SPRINGFIELD – A measure sponsored by Senator Melinda Bush (D-Grayslake) to increase transparency in pricing among service providers received the unanimous support of the Senate Commerce and Economic Development Committee.
Senate Bill 298 would require hair salons, barbers, dry cleaners and tailors to provide customers with a price list for services upon request, giving consumers the resources necessary to make educated choices when deciding which businesses to frequent.
“Too often women are charged more than men for the same services, while at the same time being paid less for doing the same job. This is unacceptable,” Bush said. “Transparent pricing among service providers will help women know whether they are getting a fair deal for services.”
Dry cleaners, barbers and tailors have frequently been examined in studies on gender-based pricing and have been found to charge women more than men for the same services. Bush hopes the measure will make service providers take a second look at their prices and charge women more fairly.
Last session, Senator Bush’s “pink tax” legislation repealed sales tax on feminine hygiene products. This latest push builds on Bush’s work to remove economic barriers for Illinois women.
SPRINGFIELD — In response to an undocumented University of Illinois student being unable to run for the position of student trustee because he was not registered to vote in Illinois, Majority Caucus Whip Iris Y. Martinez (D-Chicago) passed legislation out of the Illinois Senate yesterday to change residency requirements to be a University of Illinois student trustee.
“It’s important that students who are accepted and enrolled in the University of Illinois can run for the position of student trustee if they want to,” Martinez said. “Our institutions of higher education should be about promoting leadership opportunities. Being a student trustee is one good way students can serve and enhance their skills.”
Martinez’s proposal was inspired by a student who was unable to run for the student trustee position, despite the fact that he was enrolled in the university and an Illinois resident. The University of Illinois is a proponent of the initiative.
The University of Illinois Trustee Act requires students to be residents of Illinois in order to be selected as a student trustee.
Residency is currently demonstrated by three factors:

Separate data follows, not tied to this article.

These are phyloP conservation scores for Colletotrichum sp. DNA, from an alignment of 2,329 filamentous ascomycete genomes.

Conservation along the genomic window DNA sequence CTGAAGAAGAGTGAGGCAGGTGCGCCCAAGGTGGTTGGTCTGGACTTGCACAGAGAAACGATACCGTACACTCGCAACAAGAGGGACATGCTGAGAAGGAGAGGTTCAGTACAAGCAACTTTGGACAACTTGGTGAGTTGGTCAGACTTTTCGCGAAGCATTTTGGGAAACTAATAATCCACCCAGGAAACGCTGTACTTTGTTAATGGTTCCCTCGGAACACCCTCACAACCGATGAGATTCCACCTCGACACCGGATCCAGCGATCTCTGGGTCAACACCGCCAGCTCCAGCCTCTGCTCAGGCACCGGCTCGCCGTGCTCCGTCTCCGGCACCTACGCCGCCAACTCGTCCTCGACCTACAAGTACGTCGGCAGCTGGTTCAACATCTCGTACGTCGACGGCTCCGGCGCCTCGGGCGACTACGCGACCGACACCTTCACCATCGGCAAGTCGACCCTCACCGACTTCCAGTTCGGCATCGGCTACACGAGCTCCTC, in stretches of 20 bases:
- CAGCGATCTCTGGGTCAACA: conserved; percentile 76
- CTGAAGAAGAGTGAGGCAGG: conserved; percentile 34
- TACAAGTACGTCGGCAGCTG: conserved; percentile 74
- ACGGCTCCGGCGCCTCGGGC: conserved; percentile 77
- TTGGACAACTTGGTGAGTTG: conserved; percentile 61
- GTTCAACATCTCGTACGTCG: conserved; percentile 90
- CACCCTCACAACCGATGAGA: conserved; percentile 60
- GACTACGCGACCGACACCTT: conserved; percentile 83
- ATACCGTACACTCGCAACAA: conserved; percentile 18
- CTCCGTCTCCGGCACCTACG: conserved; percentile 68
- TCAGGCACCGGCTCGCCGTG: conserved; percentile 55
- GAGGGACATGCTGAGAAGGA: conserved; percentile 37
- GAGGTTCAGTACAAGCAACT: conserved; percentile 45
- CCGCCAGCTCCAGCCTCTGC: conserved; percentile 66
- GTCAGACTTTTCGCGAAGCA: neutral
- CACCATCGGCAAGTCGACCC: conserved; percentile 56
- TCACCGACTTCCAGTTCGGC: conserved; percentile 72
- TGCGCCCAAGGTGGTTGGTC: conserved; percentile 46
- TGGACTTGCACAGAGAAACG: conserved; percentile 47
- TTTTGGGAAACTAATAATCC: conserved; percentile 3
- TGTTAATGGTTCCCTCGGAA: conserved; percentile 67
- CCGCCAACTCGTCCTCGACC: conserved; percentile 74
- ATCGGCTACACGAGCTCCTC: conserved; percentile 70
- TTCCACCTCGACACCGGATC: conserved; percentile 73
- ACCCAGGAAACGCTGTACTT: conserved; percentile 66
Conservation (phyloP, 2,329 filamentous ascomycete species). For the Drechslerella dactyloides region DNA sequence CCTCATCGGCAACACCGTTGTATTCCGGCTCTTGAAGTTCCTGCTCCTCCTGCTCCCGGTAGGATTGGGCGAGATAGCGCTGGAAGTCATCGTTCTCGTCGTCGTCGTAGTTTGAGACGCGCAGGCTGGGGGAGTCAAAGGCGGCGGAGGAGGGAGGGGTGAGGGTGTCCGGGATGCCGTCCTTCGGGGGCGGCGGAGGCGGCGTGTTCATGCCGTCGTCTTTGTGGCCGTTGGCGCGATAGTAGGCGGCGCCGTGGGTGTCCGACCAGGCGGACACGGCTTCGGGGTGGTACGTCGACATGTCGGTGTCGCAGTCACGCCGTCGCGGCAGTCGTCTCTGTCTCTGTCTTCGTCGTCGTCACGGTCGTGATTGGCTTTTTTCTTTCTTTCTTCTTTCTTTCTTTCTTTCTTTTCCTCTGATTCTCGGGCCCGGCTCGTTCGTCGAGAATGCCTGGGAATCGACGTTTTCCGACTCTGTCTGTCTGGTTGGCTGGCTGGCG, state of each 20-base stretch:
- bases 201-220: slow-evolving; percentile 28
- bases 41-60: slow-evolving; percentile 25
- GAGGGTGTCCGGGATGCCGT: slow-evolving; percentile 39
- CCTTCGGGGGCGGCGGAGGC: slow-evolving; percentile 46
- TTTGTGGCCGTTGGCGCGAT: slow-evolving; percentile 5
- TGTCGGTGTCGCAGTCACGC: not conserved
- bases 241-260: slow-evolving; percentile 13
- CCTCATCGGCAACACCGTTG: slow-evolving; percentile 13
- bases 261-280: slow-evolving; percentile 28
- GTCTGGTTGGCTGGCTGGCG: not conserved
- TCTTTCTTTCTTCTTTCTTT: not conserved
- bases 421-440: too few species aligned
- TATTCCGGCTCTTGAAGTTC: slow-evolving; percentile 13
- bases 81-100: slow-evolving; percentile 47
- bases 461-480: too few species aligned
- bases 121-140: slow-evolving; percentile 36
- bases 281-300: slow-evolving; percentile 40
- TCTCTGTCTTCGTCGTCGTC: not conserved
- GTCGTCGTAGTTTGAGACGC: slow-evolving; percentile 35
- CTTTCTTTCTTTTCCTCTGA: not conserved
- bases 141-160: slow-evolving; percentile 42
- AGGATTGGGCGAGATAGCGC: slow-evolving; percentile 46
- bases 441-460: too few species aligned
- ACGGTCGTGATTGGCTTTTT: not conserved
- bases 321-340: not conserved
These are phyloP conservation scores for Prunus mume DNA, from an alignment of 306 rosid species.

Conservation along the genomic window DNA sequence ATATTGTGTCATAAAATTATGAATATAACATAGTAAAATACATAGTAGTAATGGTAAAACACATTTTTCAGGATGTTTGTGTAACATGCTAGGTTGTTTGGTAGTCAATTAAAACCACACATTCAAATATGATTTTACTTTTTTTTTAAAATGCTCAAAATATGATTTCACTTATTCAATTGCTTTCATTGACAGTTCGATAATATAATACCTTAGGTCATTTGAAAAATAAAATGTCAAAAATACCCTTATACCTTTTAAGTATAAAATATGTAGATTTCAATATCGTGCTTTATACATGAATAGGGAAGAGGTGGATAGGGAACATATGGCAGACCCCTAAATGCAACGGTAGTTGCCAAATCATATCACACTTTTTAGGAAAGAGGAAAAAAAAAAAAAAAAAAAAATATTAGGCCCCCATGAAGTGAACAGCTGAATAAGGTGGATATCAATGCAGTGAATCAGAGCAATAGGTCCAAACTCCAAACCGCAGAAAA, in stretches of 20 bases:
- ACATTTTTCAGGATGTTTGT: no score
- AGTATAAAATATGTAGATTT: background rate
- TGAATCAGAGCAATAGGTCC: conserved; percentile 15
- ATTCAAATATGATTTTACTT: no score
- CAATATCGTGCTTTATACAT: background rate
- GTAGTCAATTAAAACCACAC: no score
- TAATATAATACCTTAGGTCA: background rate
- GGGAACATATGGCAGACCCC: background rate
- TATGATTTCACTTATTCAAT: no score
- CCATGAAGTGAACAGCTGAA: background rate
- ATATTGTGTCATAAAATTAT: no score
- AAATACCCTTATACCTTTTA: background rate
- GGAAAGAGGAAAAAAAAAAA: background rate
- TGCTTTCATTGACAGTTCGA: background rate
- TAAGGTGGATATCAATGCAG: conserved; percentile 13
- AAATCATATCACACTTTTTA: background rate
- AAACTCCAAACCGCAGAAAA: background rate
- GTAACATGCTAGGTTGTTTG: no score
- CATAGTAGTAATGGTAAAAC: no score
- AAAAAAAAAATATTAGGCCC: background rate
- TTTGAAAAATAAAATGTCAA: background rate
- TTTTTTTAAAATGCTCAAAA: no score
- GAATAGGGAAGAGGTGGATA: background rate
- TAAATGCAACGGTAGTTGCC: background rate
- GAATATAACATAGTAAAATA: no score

- Evidence of the student’s residence in Illinois for at least the previous six months
- A valid Illinois driver’s license or Illinois identification card
- Being registered to vote in Illinois
But under Martinez’s proposal, Senate Bill 598, to demonstrate Illinois residency and be able to run for student trustee, a student would have to meet two out of the following three factors: proof of residence for the past six months, a voter registration card and a driver’s license/identification.
Martinez passed similar legislation last year, but it was vetoed by the governor.
“I have worked with the governor’s office on this legislation,” Martinez said. “I am hopeful that the Illinois House will pass the measure, and the governor will sign in it into law.”
Senate Bill 598 now moves to the Illinois House for consideration.
Collins: “This is a pattern of discrimination all too familiar to people of color.”
SPRINGFIELD – State Sen. Jacqueline Collins expressed disappointment at news that a major insurer has been charging minority clients more for car insurance, and also called for a renewed push for car insurance rate regulations Wednesday.
“This is a pattern of discrimination all too familiar to people of color at every level of modern life,” said Collins, D-Chicago. “I commend the journalists who looked into this issue. Their work verifies what many suspect: That the playing field is not level.”
SPRINGFIELD – State Senator Mattie Hunter (D-Chicago) criticized the Illinois Department of Public Health on Wednesday for proposing cuts to programs and services that would disproportionately affect minority communities.
The Senate Appropriations I Committee heard testimony Wednesday morning from Nirav Shah, director of the Illinois Department of Public Health, on possible budget cuts to reduce the $5 billion gap in Gov. Rauner’s budget.